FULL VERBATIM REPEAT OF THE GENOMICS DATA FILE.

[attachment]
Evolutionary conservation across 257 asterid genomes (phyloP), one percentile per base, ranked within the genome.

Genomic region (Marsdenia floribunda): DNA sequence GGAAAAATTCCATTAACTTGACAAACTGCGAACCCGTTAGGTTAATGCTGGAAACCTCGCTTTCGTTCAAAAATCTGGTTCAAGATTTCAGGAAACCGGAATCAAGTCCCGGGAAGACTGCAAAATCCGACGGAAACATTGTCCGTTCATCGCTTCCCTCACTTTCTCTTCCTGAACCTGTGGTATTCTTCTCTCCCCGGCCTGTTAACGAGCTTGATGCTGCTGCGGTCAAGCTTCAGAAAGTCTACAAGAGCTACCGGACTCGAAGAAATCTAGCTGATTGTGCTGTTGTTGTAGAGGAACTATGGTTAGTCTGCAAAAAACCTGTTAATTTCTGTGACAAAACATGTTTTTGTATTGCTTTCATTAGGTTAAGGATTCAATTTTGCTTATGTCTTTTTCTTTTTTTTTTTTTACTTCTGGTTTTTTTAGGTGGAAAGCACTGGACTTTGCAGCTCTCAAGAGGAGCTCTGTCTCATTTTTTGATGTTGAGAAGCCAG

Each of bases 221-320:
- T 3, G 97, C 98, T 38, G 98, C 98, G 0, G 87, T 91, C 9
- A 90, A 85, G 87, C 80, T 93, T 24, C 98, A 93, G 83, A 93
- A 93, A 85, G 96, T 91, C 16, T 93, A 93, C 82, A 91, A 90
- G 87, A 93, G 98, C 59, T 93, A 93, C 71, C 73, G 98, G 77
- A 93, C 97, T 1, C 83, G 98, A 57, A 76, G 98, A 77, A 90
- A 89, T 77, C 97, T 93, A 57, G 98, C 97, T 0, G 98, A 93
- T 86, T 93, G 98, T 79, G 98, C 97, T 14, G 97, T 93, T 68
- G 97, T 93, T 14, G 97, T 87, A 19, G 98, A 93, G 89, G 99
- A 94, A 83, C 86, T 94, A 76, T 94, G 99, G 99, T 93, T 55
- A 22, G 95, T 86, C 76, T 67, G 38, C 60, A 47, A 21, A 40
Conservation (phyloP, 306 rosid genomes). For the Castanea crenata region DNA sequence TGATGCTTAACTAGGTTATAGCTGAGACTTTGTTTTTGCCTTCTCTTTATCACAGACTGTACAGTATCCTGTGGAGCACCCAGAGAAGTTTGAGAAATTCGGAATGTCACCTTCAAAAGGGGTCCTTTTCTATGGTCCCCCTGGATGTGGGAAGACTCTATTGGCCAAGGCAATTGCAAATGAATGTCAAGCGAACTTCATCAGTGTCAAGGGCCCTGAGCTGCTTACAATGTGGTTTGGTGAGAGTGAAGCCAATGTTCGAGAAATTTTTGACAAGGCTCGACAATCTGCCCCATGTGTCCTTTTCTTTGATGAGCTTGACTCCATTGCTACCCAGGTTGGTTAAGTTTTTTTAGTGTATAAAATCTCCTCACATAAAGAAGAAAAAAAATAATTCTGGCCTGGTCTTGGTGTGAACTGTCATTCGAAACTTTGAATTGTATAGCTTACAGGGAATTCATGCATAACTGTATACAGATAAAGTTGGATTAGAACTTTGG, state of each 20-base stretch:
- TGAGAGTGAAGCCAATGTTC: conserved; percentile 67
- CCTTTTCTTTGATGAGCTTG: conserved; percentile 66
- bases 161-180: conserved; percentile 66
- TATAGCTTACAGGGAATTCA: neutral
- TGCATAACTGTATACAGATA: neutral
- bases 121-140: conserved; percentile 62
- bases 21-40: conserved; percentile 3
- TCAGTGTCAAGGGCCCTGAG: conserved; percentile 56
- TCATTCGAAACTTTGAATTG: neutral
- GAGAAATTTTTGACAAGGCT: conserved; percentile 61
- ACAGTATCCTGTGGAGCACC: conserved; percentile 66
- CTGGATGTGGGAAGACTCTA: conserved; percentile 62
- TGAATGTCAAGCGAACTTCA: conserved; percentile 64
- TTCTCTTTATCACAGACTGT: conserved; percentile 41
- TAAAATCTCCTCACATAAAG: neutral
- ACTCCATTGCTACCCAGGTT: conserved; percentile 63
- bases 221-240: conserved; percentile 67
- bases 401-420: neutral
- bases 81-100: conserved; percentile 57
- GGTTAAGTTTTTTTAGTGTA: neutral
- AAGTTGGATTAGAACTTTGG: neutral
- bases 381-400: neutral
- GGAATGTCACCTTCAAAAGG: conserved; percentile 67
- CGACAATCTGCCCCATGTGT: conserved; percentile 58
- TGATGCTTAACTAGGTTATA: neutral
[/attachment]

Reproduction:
Evolutionary conservation across 257 asterid genomes (phyloP), one percentile per base, ranked within the genome.

Genomic region (Marsdenia floribunda): DNA sequence GGAAAAATTCCATTAACTTGACAAACTGCGAACCCGTTAGGTTAATGCTGGAAACCTCGCTTTCGTTCAAAAATCTGGTTCAAGATTTCAGGAAACCGGAATCAAGTCCCGGGAAGACTGCAAAATCCGACGGAAACATTGTCCGTTCATCGCTTCCCTCACTTTCTCTTCCTGAACCTGTGGTATTCTTCTCTCCCCGGCCTGTTAACGAGCTTGATGCTGCTGCGGTCAAGCTTCAGAAAGTCTACAAGAGCTACCGGACTCGAAGAAATCTAGCTGATTGTGCTGTTGTTGTAGAGGAACTATGGTTAGTCTGCAAAAAACCTGTTAATTTCTGTGACAAAACATGTTTTTGTATTGCTTTCATTAGGTTAAGGATTCAATTTTGCTTATGTCTTTTTCTTTTTTTTTTTTTACTTCTGGTTTTTTTAGGTGGAAAGCACTGGACTTTGCAGCTCTCAAGAGGAGCTCTGTCTCATTTTTTGATGTTGAGAAGCCAG

Each of bases 221-320:
- T 3, G 97, C 98, T 38, G 98, C 98, G 0, G 87, T 91, C 9
- A 90, A 85, G 87, C 80, T 93, T 24, C 98, A 93, G 83, A 93
- A 93, A 85, G 96, T 91, C 16, T 93, A 93, C 82, A 91, A 90
- G 87, A 93, G 98, C 59, T 93, A 93, C 71, C 73, G 98, G 77
- A 93, C 97, T 1, C 83, G 98, A 57, A 76, G 98, A 77, A 90
- A 89, T 77, C 97, T 93, A 57, G 98, C 97, T 0, G 98, A 93
- T 86, T 93, G 98, T 79, G 98, C 97, T 14, G 97, T 93, T 68
- G 97, T 93, T 14, G 97, T 87, A 19, G 98, A 93, G 89, G 99
- A 94, A 83, C 86, T 94, A 76, T 94, G 99, G 99, T 93, T 55
- A 22, G 95, T 86, C 76, T 67, G 38, C 60, A 47, A 21, A 40
Conservation (phyloP, 306 rosid genomes). For the Castanea crenata region DNA sequence TGATGCTTAACTAGGTTATAGCTGAGACTTTGTTTTTGCCTTCTCTTTATCACAGACTGTACAGTATCCTGTGGAGCACCCAGAGAAGTTTGAGAAATTCGGAATGTCACCTTCAAAAGGGGTCCTTTTCTATGGTCCCCCTGGATGTGGGAAGACTCTATTGGCCAAGGCAATTGCAAATGAATGTCAAGCGAACTTCATCAGTGTCAAGGGCCCTGAGCTGCTTACAATGTGGTTTGGTGAGAGTGAAGCCAATGTTCGAGAAATTTTTGACAAGGCTCGACAATCTGCCCCATGTGTCCTTTTCTTTGATGAGCTTGACTCCATTGCTACCCAGGTTGGTTAAGTTTTTTTAGTGTATAAAATCTCCTCACATAAAGAAGAAAAAAAATAATTCTGGCCTGGTCTTGGTGTGAACTGTCATTCGAAACTTTGAATTGTATAGCTTACAGGGAATTCATGCATAACTGTATACAGATAAAGTTGGATTAGAACTTTGG, state of each 20-base stretch:
- TGAGAGTGAAGCCAATGTTC: conserved; percentile 67
- CCTTTTCTTTGATGAGCTTG: conserved; percentile 66
- bases 161-180: conserved; percentile 66
- TATAGCTTACAGGGAATTCA: neutral
- TGCATAACTGTATACAGATA: neutral
- bases 121-140: conserved; percentile 62
- bases 21-40: conserved; percentile 3
- TCAGTGTCAAGGGCCCTGAG: conserved; percentile 56
- TCATTCGAAACTTTGAATTG: neutral
- GAGAAATTTTTGACAAGGCT: conserved; percentile 61
- ACAGTATCCTGTGGAGCACC: conserved; percentile 66
- CTGGATGTGGGAAGACTCTA: conserved; percentile 62
- TGAATGTCAAGCGAACTTCA: conserved; percentile 64
- TTCTCTTTATCACAGACTGT: conserved; percentile 41
- TAAAATCTCCTCACATAAAG: neutral
- ACTCCATTGCTACCCAGGTT: conserved; percentile 63
- bases 221-240: conserved; percentile 67
- bases 401-420: neutral
- bases 81-100: conserved; percentile 57
- GGTTAAGTTTTTTTAGTGTA: neutral
- AAGTTGGATTAGAACTTTGG: neutral
- bases 381-400: neutral
- GGAATGTCACCTTCAAAAGG: conserved; percentile 67
- CGACAATCTGCCCCATGTGT: conserved; percentile 58
- TGATGCTTAACTAGGTTATA: neutral